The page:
Theatre under fire for seeking ‘under class and criminal class’ applicants ‘to review’ job ad wording


A Camden theatre has come under fire for a job ad seeking applicants from the “working-class, benefit class, criminal class and/or underclass” has said they are “reviewing” their wording.

The Camden People’s Theatre made the very specific requirements in its search for a new artistic director and joint CEO.

The job, which pays a handsome £45,000-£50,000 per annum, “warmly welcomes applications” from those who have never held a similar role before.

It reads: “Whoever you are, your priority will be facilitating success for other creatives, particularly those who have been historically less represented in the arts. We warmly welcome applications from practitioners who have not done this job before.

“The Artistic Director is joint CEO with the Executive Director. Together the joint CEOs are responsible for developing and delivering the strategic vision of the organisation and ensuring that CPT remains a financially robust and ambitious organisation.”

The job is a part-time, four-day-a-week role that comes with the added benefit of flexible working, but the successful applicant can expect to spend most of their time working from the theatre itself.

The ad then lays out its requirements for the type of people who can apply in explicit detail.

It states that those without formal education are welcome, as well as those who identify as being “D/deaf and/or disabled, neurodiverse, working-class, benefit class, criminal class and/or underclass, global majority* and/or migrant, [and] LGBTQ+.”

The theatre has now referred The Independent to a statement where they have apologised for the offence this has caused “in some quarters and we are currently reviewing its use.”

The theatre is on the hunt for a new CEO from the ‘working-class, benefit class, criminal class and/or underclass’ (Alamy)
The theatre is on the hunt for a new CEO from the ‘working-class, benefit class, criminal class and/or underclass’ (Alamy)

The ad stresses: “We are particularly keen to hear from Black and Global Majority people, and candidates who self-identify as disabled.”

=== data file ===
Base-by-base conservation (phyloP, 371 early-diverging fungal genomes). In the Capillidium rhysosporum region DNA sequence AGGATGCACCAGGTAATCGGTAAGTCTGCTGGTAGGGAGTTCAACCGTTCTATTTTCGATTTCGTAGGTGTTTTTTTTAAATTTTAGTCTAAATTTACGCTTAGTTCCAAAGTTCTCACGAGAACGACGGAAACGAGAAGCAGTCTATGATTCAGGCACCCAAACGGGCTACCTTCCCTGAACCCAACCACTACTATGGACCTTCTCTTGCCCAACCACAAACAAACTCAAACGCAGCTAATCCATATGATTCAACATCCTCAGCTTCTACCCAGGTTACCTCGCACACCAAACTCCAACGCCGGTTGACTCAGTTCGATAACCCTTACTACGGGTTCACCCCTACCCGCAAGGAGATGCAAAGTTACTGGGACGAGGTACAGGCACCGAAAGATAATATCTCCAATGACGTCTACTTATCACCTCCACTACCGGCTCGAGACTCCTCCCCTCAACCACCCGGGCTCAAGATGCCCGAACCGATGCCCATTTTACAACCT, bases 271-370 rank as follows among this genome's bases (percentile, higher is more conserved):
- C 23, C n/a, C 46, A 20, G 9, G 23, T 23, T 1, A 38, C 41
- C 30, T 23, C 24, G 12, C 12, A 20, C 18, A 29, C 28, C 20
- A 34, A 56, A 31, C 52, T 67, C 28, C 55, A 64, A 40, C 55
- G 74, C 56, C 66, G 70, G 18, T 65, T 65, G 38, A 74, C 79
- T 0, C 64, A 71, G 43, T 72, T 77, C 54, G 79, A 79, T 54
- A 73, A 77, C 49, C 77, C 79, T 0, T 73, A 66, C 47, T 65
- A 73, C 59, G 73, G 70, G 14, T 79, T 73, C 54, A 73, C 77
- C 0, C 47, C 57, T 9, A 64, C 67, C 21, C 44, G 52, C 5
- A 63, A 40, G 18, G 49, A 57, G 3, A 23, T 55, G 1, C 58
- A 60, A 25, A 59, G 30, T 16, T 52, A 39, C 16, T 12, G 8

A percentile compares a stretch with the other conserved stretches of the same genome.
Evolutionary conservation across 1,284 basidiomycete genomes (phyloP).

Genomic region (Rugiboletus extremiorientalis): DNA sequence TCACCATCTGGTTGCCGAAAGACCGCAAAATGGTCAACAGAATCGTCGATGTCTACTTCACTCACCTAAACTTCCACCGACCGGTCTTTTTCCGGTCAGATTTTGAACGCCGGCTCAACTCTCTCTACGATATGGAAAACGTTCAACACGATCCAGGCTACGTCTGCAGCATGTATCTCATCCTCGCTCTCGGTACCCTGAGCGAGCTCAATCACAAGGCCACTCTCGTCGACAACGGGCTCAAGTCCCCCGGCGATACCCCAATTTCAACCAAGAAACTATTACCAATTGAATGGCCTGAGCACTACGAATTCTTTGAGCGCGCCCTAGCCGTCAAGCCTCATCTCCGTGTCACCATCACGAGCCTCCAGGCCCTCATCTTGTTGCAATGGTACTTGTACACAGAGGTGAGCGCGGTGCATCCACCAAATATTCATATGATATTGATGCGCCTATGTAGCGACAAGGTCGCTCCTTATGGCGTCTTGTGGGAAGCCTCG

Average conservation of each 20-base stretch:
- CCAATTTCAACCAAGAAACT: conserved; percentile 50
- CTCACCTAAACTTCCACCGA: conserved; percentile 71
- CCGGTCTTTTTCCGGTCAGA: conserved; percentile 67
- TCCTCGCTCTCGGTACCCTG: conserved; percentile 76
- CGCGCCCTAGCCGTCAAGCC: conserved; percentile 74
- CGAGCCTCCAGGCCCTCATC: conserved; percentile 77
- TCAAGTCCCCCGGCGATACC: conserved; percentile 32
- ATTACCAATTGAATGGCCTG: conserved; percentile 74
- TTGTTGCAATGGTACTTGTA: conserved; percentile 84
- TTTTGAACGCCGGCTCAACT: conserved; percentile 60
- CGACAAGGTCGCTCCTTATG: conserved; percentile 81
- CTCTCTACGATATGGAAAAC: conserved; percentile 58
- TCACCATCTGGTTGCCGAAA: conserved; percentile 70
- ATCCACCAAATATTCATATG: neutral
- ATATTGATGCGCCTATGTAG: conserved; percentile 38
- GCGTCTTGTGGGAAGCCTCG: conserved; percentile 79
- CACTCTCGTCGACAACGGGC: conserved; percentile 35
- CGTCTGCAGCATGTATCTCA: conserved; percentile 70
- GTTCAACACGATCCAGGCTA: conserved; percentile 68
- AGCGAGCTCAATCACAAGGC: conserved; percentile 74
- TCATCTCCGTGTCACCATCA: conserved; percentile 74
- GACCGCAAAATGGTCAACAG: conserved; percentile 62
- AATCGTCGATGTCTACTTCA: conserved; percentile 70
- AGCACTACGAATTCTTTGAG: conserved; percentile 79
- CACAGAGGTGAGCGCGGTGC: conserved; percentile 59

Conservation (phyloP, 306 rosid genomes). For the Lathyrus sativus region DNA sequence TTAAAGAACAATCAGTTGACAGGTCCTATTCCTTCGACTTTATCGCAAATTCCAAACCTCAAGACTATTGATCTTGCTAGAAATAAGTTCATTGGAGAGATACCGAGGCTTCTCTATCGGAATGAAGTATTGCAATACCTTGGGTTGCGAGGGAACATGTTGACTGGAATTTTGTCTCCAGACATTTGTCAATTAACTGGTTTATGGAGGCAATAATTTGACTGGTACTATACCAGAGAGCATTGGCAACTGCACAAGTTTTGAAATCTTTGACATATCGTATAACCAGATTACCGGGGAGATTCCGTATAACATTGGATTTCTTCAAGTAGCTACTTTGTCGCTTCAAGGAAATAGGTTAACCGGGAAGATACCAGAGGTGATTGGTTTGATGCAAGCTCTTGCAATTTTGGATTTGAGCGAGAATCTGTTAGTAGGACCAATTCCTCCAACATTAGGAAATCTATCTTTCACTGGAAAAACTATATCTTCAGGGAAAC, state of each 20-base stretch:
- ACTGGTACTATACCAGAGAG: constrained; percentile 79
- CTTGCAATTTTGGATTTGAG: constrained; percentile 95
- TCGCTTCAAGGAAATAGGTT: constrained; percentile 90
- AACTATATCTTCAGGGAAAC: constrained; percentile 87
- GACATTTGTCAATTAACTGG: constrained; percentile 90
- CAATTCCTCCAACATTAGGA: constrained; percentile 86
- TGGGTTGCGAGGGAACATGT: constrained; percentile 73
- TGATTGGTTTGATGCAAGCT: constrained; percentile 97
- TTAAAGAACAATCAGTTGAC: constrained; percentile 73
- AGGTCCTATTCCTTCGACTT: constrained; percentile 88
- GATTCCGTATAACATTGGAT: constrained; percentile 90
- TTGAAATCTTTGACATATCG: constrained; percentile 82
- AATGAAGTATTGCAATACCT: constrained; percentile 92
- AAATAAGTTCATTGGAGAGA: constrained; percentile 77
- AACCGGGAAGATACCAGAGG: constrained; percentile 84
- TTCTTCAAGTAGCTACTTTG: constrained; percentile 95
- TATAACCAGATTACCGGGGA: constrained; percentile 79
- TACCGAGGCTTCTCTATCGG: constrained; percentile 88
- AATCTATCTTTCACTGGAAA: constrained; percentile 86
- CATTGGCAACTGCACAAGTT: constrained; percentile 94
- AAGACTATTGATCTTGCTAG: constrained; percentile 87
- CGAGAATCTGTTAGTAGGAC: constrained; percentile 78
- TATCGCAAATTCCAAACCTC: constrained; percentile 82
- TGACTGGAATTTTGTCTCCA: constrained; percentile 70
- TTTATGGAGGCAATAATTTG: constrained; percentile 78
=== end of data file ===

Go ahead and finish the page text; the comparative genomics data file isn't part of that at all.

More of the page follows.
It also adds that by “global majority” that “includes people of Black Caribbean, Black African, South Asian, East Asian, South East Asian, Middle Eastern, Arab, Latinx, Jewish, Romany and Irish Traveller heritage.”

The ad was subsequently posted to Twitter (X), where the majority of users criticised the theatre for insulting a host of minority groups with its language.

“I have never seen this expression about socio-economic diversity before,” one user wrote of the reference to a criminal and underclass.

“It’s in an advert for a job. It seems insulting on many levels to many people.”

Reacting to the ad, another user wrote: “Wow! This whole advert has not been written well at all on so many levels.

“In trying to include everyone, they have managed to offend everyone with the wording. I would have loved to be a fly on the wall to hear how they came to this decision.”

“Would’ve been quicker just to say who they don’t want to apply…” joked a second while a third wrote: “Happy to commit a few minor non violent crimes if [it] allows me to join the ‘criminal class’ and be given a shot?”

A fourth Twitter user simply said: “The idea that someone could ‘identify as’ disabled is directly harmful as well as being horribly, incredibly offensive.”

The Camden People’s Theatre added in their statement about the issue: “There has recently been some concern raised around wording in our current advertisement for a new Artistic Director/Joint CEO.

“As the name suggests, Camden People’s Theatre takes access and inclusion really seriously. We constantly consult on and modify what we do and how we communicate to make sure we’re welcoming and accessible to as many people as possible - especially those who are excluded from the arts, more so now than ever.

“That’s the spirit in which this terminology was used - and we are not the only organisation to use it.

“We also warmly welcome the interest in arts and social inclusion that the reporting around this issue implies – and we hope to see it sustained. The conversation around access to and representation in the arts, and indeed in the media, is a vital one, and we’re committed to continue learning from and contributing to it.”